Tag Archives: Halloween

Recipe: Pumpkin jam (or there’s more to pumpkin than soup and lanterns)

It’s that time of year again when any house with resident kids rush out to buy one of those large orange things, only seen once a year, that overflow from the supermarket shelf for about a week only to disappear again shortly afterwards. Many people have no idea what to do with them (apart from the obvious lantern) and so hundreds end up binned, without so much as trying to put the scooped out innards to good use.

It’s a shame that many people find pumpkin so difficult to deal with. I love pumpkin. I’m so glad they are now in season as they are one of my great Autumn pleasures. While the stereotypical Halloween pumpkin only seems to stick around for a short while (no doubt all stocks are depleted over the Halloween period), there are still a variety of squash’s and gourds that make a more prolonged appearance.  When it comes to eating seasonally Pumpkin is what should be taking pride of place on our table. Not only do they look beautiful, they taste fantastic and because they are really a fruit they are totally versatile. Use them in a creamy comforting soup, roasted with some wintry herbs (like thyme and garlic or rosemary) or add some zingy spices; chilli, lemongrass or ginger gives an exotic edge as does a sprinkle of Zahar or Sumac or add sugar and spice and it turns into the filling for an all American pumpkin pie.

I’ve blogged about my pumpkin soup with chilli and ginger before and true to form I will be making it again this year, but I’m at risk of being predictable so I thought this year I’d also try something different, pumpkin and ginger jam. I know, it sounds weird, a bit like the tomato chilli jam I’ve made recently, but I found a basic recipe in one of Hugh Fearnley Whittingstalls columns, added a couple of touches of my own and voila! Pumpkin to last through the winter, to serve with Christmas meats or cheese or even on my toast. Now I just need to see if the kids will eat it!

Spiced pumpkin jam:

1kg pumpkin flesh chopped small

an inch of peeled and finely chopped ginger

a good pinch of pink peppercorns

a pinch of chilli flakes

the zest and juice of one orange and one lemon

600g sugar

Mix all the ingredients in a big saucepan and leave over night to macerate. I used 600g of sugar, but the original recipe used 900g so if it seems like it needs more sugar add another 100g. I don’t think the 900g is necessary.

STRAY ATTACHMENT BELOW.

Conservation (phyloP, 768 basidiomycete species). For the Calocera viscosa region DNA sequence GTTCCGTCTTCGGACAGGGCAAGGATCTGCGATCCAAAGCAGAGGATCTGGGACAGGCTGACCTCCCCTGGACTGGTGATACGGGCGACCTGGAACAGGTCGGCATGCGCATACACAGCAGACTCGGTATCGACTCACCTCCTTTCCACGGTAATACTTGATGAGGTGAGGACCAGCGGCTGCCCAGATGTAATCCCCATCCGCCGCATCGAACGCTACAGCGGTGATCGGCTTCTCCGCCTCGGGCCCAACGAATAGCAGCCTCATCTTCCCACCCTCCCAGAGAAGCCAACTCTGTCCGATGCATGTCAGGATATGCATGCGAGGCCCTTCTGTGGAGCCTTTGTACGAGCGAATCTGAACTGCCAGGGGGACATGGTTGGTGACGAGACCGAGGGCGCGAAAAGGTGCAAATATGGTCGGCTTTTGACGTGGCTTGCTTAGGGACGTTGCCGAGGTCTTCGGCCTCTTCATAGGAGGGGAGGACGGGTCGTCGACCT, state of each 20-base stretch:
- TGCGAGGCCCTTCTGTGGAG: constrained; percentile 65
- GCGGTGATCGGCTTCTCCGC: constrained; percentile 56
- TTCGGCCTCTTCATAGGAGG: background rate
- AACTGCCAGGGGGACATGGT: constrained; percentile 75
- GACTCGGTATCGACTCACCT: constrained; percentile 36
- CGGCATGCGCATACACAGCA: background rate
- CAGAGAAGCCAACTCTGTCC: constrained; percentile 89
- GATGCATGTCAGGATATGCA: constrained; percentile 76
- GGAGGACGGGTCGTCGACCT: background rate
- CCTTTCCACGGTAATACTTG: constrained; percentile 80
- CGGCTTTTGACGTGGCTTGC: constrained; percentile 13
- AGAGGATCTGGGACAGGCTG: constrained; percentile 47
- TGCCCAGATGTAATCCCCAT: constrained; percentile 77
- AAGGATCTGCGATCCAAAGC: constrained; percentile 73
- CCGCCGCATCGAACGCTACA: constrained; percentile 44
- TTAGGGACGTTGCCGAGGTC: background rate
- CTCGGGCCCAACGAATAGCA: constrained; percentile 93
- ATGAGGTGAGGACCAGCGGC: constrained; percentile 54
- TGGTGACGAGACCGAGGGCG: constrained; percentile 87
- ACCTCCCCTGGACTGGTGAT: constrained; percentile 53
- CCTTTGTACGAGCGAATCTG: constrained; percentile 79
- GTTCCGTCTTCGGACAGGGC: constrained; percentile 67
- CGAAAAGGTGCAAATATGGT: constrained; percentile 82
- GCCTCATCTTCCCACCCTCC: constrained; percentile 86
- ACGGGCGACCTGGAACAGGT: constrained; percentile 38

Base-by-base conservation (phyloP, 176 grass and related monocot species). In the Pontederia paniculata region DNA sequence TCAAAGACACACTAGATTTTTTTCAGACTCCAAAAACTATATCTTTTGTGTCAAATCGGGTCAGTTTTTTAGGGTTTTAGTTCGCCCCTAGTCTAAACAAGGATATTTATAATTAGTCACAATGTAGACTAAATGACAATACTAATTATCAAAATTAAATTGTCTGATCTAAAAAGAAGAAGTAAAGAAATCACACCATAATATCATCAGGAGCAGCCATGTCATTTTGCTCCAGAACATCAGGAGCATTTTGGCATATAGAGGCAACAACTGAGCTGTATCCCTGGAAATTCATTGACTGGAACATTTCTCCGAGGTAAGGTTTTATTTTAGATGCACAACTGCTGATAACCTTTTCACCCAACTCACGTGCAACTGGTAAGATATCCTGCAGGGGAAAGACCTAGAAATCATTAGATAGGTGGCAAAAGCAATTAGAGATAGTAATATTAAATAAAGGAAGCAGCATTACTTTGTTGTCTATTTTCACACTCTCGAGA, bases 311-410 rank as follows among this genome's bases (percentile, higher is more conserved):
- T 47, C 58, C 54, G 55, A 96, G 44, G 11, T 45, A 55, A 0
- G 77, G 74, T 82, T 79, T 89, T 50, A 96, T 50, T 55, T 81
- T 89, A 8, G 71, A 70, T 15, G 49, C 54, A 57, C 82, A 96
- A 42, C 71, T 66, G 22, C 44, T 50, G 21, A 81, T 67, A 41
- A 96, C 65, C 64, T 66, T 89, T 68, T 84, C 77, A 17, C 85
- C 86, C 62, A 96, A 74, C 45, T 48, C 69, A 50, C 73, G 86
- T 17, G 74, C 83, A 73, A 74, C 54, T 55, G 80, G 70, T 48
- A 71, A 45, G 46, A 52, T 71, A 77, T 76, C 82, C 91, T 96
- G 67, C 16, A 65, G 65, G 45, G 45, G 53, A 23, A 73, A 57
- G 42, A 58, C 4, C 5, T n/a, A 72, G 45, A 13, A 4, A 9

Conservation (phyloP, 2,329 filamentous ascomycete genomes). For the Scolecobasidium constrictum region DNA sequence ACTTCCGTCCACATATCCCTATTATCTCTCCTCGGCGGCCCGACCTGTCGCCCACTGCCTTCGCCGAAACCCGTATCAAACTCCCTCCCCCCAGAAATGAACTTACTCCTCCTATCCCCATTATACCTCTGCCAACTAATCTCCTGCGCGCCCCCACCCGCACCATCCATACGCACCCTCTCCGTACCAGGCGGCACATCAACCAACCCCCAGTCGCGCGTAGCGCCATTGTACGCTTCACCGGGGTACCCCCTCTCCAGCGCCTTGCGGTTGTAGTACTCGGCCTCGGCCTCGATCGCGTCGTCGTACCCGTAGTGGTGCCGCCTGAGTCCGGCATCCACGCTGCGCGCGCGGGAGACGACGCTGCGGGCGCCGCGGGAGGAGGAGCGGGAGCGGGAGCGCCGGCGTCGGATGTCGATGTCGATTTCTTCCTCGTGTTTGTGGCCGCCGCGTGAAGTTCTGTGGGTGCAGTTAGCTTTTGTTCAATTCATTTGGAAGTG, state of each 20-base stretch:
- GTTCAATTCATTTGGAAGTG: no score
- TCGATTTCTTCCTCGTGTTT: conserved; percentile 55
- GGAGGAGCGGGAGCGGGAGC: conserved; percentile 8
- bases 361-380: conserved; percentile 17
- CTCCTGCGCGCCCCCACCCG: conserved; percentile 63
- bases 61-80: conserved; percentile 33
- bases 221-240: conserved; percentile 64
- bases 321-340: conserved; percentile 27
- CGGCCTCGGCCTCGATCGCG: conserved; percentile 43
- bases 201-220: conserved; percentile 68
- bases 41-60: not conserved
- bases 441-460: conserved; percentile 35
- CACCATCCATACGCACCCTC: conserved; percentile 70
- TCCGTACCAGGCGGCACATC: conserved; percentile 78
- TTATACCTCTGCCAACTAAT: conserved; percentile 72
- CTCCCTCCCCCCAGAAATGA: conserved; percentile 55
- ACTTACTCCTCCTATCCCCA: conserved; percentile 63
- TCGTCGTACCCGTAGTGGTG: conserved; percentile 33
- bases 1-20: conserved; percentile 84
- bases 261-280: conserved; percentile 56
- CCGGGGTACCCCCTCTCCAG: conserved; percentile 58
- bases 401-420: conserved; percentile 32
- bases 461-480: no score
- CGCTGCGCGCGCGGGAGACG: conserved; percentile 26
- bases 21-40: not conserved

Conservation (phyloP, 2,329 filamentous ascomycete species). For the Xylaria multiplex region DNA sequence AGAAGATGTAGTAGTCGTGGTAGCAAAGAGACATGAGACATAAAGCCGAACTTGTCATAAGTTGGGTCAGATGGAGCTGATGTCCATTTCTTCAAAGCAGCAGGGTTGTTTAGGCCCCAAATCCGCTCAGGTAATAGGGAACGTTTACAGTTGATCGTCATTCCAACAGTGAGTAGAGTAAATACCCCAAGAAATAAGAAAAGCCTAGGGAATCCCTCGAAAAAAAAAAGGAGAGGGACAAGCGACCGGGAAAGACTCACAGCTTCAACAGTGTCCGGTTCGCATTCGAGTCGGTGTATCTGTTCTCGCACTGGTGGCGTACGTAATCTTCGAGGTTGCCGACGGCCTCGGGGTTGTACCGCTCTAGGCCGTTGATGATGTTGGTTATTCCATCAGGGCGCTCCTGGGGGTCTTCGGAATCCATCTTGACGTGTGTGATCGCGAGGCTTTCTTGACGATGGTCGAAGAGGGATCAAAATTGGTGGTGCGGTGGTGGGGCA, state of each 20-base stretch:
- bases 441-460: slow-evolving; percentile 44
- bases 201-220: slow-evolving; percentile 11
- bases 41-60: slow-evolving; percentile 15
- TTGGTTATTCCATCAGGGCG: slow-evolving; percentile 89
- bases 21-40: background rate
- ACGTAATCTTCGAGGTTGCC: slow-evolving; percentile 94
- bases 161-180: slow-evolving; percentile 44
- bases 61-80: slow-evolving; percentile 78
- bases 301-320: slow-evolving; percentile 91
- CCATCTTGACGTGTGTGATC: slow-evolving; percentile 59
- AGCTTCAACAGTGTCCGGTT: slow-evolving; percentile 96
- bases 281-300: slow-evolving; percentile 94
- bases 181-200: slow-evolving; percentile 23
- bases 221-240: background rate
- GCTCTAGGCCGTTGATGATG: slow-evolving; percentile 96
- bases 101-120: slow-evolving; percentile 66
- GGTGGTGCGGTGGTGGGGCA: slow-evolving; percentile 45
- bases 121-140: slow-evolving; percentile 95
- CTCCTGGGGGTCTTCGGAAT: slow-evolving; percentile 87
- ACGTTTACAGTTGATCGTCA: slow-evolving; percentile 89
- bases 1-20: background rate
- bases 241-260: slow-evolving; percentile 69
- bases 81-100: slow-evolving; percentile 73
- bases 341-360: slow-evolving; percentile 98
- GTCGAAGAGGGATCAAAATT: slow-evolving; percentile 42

The next day, bring the mixture slowly to the boil stirring until the sugar has dissolved. Boil rapidly for about 20 to 30 minutes or until it has reached a setting point. Test for a set by placing a saucer in the freezer until very cold. Then drop half a teaspoon of the jam on to it and see if a skin forms. If it does your jam is ready. Leave to cool and then pour into sterilised jam jars. The recipe only made four small jars, but the gorgeous jewelled orange colour and sweet but sharp taste reminded me of marmalade….our own British version!

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Filed under British food, Foraging for fruit, home cooking, local produce, preserving, Uncategorized

Halloween feasts and spooky cookies

Pumpkin soup, Fresh Ciabatta, mini baked potatoes with sea salt and a dollop of Mascarpone on top…finished off with Halloween cookies, some trick or treating and then off to the Halloween ball….perfect!

Despite being skint we couldn’t resist an impromptu Halloween feast. The house was full of teenagers already and I felt as though i’d become the street pumpkin recycling zone, with every other neighbour arriving on my doorstep with bowls of pumpkin flesh

“could you do something with this?” they asked….and never one to throw food away I obliged with several cauldrons of soup. In fact enough soup to feed at least 30!!!!

So armed with a Cauldron of soup, some roasted pumpkin seeds and a ton of baked potatoes topped with creamy mascarpone I invited all and sundry for impromptu supper.

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Rolling out the dough

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Getting the kids into the spirit of things I set them up making Halloween cookies, the recipe is dead easy and the cookies are delicious.

Halloween cookies:

75g (3oz) icing sugar

150g (50z) butter.

Once soft and light they added the grated rind of one lemon and a tablespoon of the lemon juice.

225g (8oz) plain flour

Cream the butter and sugar until soft and light. Add the grated rind of one small lemon and a tablespoon of juice. Then mix in the flour and work the mixture into a ball of dough. On a floured table roll the mixture out until it is about quarter of an inch (5mm) thick then cut out shapes using Halloween cutters. Bake the cookies on gas mark 4 (180 degrees C, 350 F) for about 15 mins. Once cool you can decorate the cookies with coloured glace icing (just icing sugar mixed with a couple of teaspoons of hot water) or melted Green and Blacks milk chocolate.

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A Halloween feast

The first sitting consisted of 4 teenagers, one little un and three adults. Once the kids disappeared on their trick or treating the remaining adults sat down to wine and yet more soup.

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A visiting hag

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getting ready to go trick or treating

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Filed under baking, cakes & Baking, family budget cooking, home cooking, Recipes, seasonal food